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Australian unemployment falls to 5.4%

The Australian Bureau of Statistics (ABS) has reported that the seasonally-adjusted unemployment rate has decreased by 0.2% to 5.4%.

According to the ABS, employment increased by a net 12,000 to 12.52 million people. However, according to the seasonally-adjusted statistics the number of full-time employees decreased by 20,600 whilst the number of part-timers increased by 32,600.

The changing pattern of work led to the seasonally-adjusted monthly hours worked decreasing by 24.2 million hours, or 1.4%.

Meanwhile, the number of people who’d like more hours sat at 13.9%.

These numbers are generally positive for Australia. It’s great news for companies reliant on a strong job market like Seek Limited (ASX: SEK), Commonwealth Bank of Australia (ASX: CBA) and Wesfarmers Ltd (ASX: WES).

However, I don’t think the Reserve Bank of Australia (RBA) is going to spring into action any time soon to raise rates based on the job numbers. In-fact if the economy were to decline it’s more likely to decrease the rate again.

The decrease in full-time employment is a little worrying and perhaps a growing trend of changing work habits. Part-time employment doesn’t provide as much income or security for households.

Some people might say we should ignore statistics, they are created from samples and estimates. But, the ABS can only do with the resources it has – it would be a hugely expensive exercise to know the actual number of employed people every month.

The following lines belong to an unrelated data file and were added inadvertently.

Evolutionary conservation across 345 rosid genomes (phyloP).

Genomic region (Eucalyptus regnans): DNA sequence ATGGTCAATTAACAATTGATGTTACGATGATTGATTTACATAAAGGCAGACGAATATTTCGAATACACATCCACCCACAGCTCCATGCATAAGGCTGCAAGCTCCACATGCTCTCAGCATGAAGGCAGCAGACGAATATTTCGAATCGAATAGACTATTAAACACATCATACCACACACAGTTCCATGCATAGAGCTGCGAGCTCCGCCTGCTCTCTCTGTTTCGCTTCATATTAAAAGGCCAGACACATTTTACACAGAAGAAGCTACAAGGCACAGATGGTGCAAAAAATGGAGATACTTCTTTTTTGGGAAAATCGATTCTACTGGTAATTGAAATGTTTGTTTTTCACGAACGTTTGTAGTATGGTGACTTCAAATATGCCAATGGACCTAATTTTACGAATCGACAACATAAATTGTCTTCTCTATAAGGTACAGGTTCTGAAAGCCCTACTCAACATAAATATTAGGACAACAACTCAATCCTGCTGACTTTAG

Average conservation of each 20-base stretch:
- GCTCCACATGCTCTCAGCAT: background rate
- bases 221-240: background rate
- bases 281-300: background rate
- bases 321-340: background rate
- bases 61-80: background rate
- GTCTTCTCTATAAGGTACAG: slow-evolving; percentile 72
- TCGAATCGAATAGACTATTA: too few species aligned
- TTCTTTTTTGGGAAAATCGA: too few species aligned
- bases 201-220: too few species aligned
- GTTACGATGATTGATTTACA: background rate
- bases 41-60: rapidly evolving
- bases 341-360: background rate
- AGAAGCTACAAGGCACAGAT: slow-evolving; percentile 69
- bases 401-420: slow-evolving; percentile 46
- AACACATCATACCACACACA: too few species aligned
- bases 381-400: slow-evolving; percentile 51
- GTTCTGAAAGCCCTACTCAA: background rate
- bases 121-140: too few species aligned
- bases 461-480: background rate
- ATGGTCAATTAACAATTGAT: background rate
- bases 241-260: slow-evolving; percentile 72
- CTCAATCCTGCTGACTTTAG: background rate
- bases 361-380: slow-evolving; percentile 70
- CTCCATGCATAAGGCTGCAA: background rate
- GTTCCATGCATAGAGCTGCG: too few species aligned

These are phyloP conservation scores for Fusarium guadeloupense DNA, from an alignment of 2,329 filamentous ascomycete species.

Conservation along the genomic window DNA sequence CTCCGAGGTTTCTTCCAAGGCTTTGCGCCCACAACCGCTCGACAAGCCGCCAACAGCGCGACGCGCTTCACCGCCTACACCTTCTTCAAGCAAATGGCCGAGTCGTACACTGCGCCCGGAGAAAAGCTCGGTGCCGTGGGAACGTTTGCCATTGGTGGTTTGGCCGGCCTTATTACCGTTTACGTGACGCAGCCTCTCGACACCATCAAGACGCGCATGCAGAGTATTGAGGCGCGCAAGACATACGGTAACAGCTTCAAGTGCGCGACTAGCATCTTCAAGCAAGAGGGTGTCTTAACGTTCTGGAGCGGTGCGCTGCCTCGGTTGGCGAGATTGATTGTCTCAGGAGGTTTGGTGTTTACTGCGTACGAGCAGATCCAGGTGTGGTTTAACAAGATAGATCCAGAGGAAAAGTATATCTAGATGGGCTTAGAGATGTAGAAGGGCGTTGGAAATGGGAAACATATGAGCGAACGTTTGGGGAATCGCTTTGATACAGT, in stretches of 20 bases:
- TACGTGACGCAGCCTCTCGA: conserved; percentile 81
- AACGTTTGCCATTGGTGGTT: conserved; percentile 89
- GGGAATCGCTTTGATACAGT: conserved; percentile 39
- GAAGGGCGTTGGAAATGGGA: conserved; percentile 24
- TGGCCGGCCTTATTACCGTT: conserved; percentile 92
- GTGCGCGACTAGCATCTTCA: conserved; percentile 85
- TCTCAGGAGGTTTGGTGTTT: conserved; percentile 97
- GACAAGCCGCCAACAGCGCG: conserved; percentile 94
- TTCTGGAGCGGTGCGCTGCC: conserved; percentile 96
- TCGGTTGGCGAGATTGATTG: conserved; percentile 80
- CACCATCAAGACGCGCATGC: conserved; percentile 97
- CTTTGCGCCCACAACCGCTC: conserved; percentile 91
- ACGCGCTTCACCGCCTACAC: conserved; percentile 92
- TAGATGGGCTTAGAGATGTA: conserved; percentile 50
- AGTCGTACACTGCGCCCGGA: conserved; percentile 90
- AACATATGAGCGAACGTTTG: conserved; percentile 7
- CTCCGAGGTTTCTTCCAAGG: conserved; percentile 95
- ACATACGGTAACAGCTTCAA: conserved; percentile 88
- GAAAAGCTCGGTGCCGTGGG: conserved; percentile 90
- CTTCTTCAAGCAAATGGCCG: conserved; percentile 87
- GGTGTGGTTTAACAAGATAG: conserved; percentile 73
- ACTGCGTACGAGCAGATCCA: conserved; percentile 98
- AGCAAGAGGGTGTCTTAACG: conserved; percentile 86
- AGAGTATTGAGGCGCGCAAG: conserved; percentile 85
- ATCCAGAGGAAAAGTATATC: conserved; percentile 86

I’m happy that the unemployment rate has slightly come down, but I don’t think we’re going to crack a rate under 5% this year. A lower unemployment rate is one of the best drivers for sustainable wage growth.

Productivity gains would be another reason for wage increases, but that seems very hard to come by at the moment.

Foolish takeaway

If I were a CEO of a top ASX 20 company I’d be quite pleased with these figures. As long as the unemployment rate remains low mortgages will continue to be paid, landlords will receive their rent and shops will continue getting business. And hopefully shares keep performing.

To take advantage of Australia's current economic position, I'd want to look at investing in these top stocks.

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Motley Fool contributor Tristan Harrison has no position in any of the stocks mentioned. The Motley Fool Australia owns shares of and has recommended Wesfarmers Limited. The Motley Fool Australia has recommended SEEK Limited. We Fools may not all hold the same opinions, but we all believe that considering a diverse range of insights makes us better investors. The Motley Fool has a disclosure policy. This article contains general investment advice only (under AFSL 400691). Authorised by Scott Phillips.

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